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How to go plastic free

Posted on October 08, 2018 by Wholesale HoneyBee Wraps | 0 Comments

It's almost impossible to avoid plastic althogher but there is a lot that can be done to limit your exposure an protect the planet.

1. Avoid pre-made meal

It seems to be the obvious but cooking at home reduce the amount of plastic as well as the amount of preservative you family is exposed to.. and the bonus is that it taste so much better!!Shop in bulk and at your local market

2. Shop in bulk

Shops like Santos Organic Health Food Shop and The Source Bulk Food will save you if you buy in large quantities but they also great because they offer a range of product which you can refill with your own glass jars.

3. Buy fresh

Shopping at your local market is also great because you can bring your own bags and products aren't usually pre package in plastic like some known offenders ... but you also contribute to supporting the local agriculture, the farmers which are probably your neighbours and the local economy!

3. Use - non plastic containers

Use HoneyBee Wrap reusable food wraps to wrap snacks, sandwiches, veggies, cheese and wine bottles and fizzy bottles airtight. They are fully washable and will last up to a year! They aren't recommeded with direct contact with meat but I use a layer of baking paper when I wrap meat in the reusable wrap that way I can say no to plastic even when I go to the butcher.

4. Make you voice heard!

Demand action, ask from your local shop to using plastic! For example, I ask my butcher to wrap my meat product in baking paper (I even do it at Iga & Wool..rt.

Its just as effective as plastic. As customers we have more pull then we think. And if they aren't ready to listen take your business somewhere else...you'll see they'll soon change their mind.

5. Use baking soda & vinegar for cleaning

Baking soda is cheap and comes in cardboard box in most supermarket and you can fill your vinegar glass jar at your local bulk food store. Check out these free recipes. Organic lifestyle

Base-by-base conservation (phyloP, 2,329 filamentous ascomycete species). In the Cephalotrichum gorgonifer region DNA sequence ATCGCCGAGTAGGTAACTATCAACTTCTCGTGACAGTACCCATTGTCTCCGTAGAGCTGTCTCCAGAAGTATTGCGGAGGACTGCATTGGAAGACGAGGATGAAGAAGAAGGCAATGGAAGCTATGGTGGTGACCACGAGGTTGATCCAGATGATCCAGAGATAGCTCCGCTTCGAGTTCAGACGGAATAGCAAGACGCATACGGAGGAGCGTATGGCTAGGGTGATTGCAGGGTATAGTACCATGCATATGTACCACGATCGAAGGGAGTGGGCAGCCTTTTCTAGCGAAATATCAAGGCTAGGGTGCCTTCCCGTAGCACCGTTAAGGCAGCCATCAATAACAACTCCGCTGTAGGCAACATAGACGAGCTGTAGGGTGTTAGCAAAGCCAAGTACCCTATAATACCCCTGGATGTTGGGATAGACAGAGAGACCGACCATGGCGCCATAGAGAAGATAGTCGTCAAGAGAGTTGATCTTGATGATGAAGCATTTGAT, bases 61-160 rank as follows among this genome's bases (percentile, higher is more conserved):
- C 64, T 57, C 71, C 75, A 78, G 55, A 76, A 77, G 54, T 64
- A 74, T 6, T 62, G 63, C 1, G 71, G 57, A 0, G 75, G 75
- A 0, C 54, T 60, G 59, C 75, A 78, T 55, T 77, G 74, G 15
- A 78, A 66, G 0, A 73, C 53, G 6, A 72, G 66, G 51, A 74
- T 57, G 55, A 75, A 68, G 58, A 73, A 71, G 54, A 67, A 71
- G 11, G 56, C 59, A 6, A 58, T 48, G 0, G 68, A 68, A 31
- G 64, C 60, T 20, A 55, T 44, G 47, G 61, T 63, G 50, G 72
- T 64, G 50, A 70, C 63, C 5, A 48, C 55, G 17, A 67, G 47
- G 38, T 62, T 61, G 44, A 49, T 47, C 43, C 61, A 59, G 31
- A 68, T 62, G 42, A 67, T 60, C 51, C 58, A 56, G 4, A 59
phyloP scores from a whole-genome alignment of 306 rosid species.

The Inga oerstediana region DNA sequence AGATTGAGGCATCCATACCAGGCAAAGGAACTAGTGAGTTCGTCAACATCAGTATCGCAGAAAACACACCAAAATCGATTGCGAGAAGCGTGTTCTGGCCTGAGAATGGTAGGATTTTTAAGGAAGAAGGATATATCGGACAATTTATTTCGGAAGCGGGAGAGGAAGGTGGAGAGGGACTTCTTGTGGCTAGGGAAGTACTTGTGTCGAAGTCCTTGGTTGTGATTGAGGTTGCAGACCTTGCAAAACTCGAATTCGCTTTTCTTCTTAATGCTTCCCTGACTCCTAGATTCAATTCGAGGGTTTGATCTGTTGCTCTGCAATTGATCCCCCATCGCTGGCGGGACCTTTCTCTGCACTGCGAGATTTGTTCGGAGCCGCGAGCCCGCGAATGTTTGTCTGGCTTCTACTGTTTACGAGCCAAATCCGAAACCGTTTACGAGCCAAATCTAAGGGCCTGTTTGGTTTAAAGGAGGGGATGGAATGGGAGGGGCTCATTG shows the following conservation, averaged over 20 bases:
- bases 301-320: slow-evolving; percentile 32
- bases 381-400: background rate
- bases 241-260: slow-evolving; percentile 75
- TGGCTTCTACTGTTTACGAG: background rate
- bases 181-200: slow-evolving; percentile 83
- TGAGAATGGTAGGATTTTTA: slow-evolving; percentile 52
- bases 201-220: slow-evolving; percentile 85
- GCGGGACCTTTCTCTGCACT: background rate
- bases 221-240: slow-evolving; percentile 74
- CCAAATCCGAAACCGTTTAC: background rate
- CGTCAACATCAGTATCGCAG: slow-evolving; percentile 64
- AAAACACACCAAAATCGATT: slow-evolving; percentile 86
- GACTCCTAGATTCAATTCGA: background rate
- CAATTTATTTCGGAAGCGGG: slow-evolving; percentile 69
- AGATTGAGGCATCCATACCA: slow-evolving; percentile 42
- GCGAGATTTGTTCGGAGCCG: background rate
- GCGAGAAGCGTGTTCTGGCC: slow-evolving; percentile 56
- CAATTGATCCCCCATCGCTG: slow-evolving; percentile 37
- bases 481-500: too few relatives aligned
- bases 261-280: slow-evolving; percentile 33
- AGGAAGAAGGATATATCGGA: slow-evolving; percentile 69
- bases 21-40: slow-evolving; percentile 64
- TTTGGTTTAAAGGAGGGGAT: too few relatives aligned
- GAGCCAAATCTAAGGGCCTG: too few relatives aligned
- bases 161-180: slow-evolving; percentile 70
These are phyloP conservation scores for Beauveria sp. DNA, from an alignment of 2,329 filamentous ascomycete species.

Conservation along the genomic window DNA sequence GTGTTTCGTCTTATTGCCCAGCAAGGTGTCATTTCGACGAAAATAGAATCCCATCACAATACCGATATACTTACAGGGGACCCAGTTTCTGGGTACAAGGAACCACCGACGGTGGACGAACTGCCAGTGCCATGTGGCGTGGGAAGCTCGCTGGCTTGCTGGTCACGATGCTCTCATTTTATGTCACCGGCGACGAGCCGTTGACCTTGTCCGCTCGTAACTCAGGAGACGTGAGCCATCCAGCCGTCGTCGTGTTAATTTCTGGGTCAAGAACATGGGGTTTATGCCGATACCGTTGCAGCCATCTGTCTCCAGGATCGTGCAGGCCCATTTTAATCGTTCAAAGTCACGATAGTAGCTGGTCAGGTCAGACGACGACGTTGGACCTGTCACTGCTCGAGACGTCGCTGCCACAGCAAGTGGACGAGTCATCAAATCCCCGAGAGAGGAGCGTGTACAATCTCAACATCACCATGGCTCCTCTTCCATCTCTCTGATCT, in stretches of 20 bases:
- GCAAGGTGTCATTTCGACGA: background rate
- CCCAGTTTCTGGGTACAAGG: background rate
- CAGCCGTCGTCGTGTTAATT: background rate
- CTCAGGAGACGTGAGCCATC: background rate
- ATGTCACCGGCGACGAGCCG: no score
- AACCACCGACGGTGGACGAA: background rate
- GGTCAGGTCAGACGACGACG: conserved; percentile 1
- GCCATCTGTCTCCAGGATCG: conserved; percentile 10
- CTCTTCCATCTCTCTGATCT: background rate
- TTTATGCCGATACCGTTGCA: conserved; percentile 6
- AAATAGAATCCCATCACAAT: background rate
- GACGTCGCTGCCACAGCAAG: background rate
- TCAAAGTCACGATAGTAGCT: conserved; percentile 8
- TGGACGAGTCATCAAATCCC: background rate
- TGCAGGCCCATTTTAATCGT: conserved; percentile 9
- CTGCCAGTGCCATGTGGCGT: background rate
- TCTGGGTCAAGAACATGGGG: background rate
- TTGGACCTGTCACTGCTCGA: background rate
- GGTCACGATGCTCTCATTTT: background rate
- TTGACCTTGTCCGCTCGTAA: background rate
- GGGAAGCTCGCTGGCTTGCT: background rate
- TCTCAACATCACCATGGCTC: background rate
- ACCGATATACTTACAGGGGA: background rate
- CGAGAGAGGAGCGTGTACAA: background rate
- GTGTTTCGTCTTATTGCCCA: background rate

6. Ditch your plastic toothbrush

I think the plastic toothpaste are one of the worst offenders! They are many bamboo made toothpaste now available on the markets. The only downside is they do tend to get mould if they are left in water however I usually found that by the time this occurs am due for a new toothbrush anyway!

 

7. Toothpaste

Make your own toothpaste here. Try this locally made Australian toothpaste made only with essential oils!

After all it's never too late to ditch the plastic!

Why we only use 100% Certified cotton (GOTS certified)

Posted on April 12, 2018 by Wholesale HoneyBee Wraps | 0 Comments

At HoneyBee Wrap we only use the best ingredients to make our beeswax food wrap and that means we only use 100%certified cotton (GOTs certified).

This means the cotton is grown without the use of chemical and pesticide.

Did you know that cotton is the most widely grown crops in the world, growing conventional cotton is also one of the most chemical-­intensive?

Gots Certified Organic Cotton is grown in soil that has been chemical free for a minimum of three years and the process of producing Organic Cotton is toxin free from field to factory.

Organic cotton that is not GOTs certified, are not certified because they have been contaminated through the use of toxic dyes and chemicals. Read more about GOTs Global Organic Textile Standards). here

More than 25% of pesticides used in farming are used on cotton alone, and they include highly toxic insecticides and carcinogens.Social and Ethical

Not only does GOTS relate to the quality of the fabric (ensuing compliance with standards such as no formaldehyde, no pesticides, no chlorine bleach), it also regulates ethical social standards – such as, no child labour, no animal cruelty, workers are paid a fair wage and have fair working condition – these and other key principles must be met by processors and manufacturers.  

Environmentally Friendly

GOTS certified Organic Cotton is sustainable, renewable, and biodegradable! Did you know that up to 250ml (1 cup) of chemicals are typically used to produce just one single (non-organic) cotton t-shirt?

As most cotton farmers are located near river catchments, the drainage and run-off into the rivers is having a significant impact on the eco-systems, as well as contaminating drinking water.